Manuscripts/Mixed Material Speech by Alexander Graham Bell, February 13, 1913
In spite of the great advances that have been made in the art of aerodromics we are confronted with a long list of fatalities to aviators, for whose protection there remains a great deal yet to be done. There has been one very notable development in this direction, made by an American, Mr. Glenn H. Curtiss of Hammondsport, N. Y.
In 1908, the Aerial Experiment Association, of which Mr. Curtiss was a member, discussed the advisability of having flying machines so constructed as to enable them to float, and to rise from the water into the air, as an element of safety. In pursuance of these ideas, the Association's aerodrome N o 3, the “Curtiss June Bug” was attached to pontoons and an experiment was made on Lake Keuka on Nov 6, 1908. Although the speed on the water appeared to be satisfactory, the machine failed to rise in one air, but the occasion formed the starting point for Mr. Curtiss' independent researches.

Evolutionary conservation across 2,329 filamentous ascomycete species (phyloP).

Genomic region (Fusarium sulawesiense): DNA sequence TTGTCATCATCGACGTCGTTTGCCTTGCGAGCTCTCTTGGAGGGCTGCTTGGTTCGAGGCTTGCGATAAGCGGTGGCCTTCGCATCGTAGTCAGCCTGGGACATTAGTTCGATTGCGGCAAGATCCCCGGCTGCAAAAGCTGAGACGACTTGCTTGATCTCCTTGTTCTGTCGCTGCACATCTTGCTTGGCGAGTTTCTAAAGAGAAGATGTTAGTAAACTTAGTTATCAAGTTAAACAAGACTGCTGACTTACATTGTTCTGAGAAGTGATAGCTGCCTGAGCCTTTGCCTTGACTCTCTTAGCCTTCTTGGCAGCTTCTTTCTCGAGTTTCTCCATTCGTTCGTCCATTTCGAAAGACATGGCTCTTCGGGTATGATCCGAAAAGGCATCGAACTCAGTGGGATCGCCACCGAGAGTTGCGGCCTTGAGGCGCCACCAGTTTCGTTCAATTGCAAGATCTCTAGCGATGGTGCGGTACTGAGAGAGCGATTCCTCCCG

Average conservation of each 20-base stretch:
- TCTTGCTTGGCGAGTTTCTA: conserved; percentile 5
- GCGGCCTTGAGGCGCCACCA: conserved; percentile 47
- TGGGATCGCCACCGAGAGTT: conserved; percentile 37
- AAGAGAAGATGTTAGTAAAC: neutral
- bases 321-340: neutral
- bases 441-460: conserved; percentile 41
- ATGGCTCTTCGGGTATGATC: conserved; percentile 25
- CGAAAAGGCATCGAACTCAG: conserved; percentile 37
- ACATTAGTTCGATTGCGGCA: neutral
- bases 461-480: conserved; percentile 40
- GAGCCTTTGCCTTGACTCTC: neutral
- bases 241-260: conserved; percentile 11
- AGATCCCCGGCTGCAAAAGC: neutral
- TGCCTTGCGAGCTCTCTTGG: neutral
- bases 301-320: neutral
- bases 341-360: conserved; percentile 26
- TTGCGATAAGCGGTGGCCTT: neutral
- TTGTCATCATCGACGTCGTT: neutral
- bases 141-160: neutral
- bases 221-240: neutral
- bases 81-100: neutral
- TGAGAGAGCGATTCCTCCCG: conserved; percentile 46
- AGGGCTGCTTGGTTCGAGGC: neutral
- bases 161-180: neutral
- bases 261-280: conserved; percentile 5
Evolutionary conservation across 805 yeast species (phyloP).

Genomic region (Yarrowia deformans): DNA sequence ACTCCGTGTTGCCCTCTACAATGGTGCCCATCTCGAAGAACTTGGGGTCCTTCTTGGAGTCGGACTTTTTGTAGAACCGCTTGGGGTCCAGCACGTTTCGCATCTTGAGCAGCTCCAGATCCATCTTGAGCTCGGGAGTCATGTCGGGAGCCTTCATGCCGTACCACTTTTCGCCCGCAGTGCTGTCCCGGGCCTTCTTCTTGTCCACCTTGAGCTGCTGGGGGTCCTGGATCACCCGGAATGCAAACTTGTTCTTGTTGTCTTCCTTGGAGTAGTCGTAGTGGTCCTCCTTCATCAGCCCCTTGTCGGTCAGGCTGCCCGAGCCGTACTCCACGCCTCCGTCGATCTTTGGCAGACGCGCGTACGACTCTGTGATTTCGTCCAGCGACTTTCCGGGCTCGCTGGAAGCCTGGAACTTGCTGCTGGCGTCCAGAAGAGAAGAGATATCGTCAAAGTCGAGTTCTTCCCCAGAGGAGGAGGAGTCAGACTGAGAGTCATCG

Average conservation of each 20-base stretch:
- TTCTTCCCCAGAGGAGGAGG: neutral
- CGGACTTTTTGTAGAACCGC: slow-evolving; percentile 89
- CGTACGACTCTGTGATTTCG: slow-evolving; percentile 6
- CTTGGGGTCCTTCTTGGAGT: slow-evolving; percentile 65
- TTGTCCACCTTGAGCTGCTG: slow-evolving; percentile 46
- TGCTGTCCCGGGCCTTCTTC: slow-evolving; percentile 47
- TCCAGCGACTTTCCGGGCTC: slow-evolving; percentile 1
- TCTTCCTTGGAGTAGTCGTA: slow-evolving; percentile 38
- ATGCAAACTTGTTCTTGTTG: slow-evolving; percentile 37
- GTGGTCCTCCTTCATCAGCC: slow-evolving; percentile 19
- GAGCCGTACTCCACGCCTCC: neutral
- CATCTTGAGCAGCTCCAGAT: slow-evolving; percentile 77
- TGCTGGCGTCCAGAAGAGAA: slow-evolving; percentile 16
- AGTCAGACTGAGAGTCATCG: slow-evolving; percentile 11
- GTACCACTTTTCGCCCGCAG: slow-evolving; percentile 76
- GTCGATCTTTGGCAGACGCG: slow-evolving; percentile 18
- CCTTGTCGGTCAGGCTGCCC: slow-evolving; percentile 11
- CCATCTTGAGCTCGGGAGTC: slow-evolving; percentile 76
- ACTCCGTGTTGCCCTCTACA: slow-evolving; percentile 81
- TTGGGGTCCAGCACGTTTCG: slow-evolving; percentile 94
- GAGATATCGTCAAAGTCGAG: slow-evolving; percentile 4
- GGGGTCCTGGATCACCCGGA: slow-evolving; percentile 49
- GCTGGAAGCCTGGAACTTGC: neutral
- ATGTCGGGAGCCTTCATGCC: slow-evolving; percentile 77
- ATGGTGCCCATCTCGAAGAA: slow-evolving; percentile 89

After the dissolution of the Association, March 31 1909, Mr. Curtiss continued his experiments to find a practical solution of the problem, and in May, 1910, he made that remarkable flight from Albany to New York City over the Hudson River, a distance of 152 miles in 2 hours 52 minutes, with two light pontoons attached to his machine, to enable it to float should it come down into the water.
In 1911 Mr. Curtiss continued his efforts to construct a machine that would not only float, but would rise from the water into the air, and in January 1912, he succeeded in doing this in San Diego Bay, California. “On January 26, 1912” he says “the first success came;” and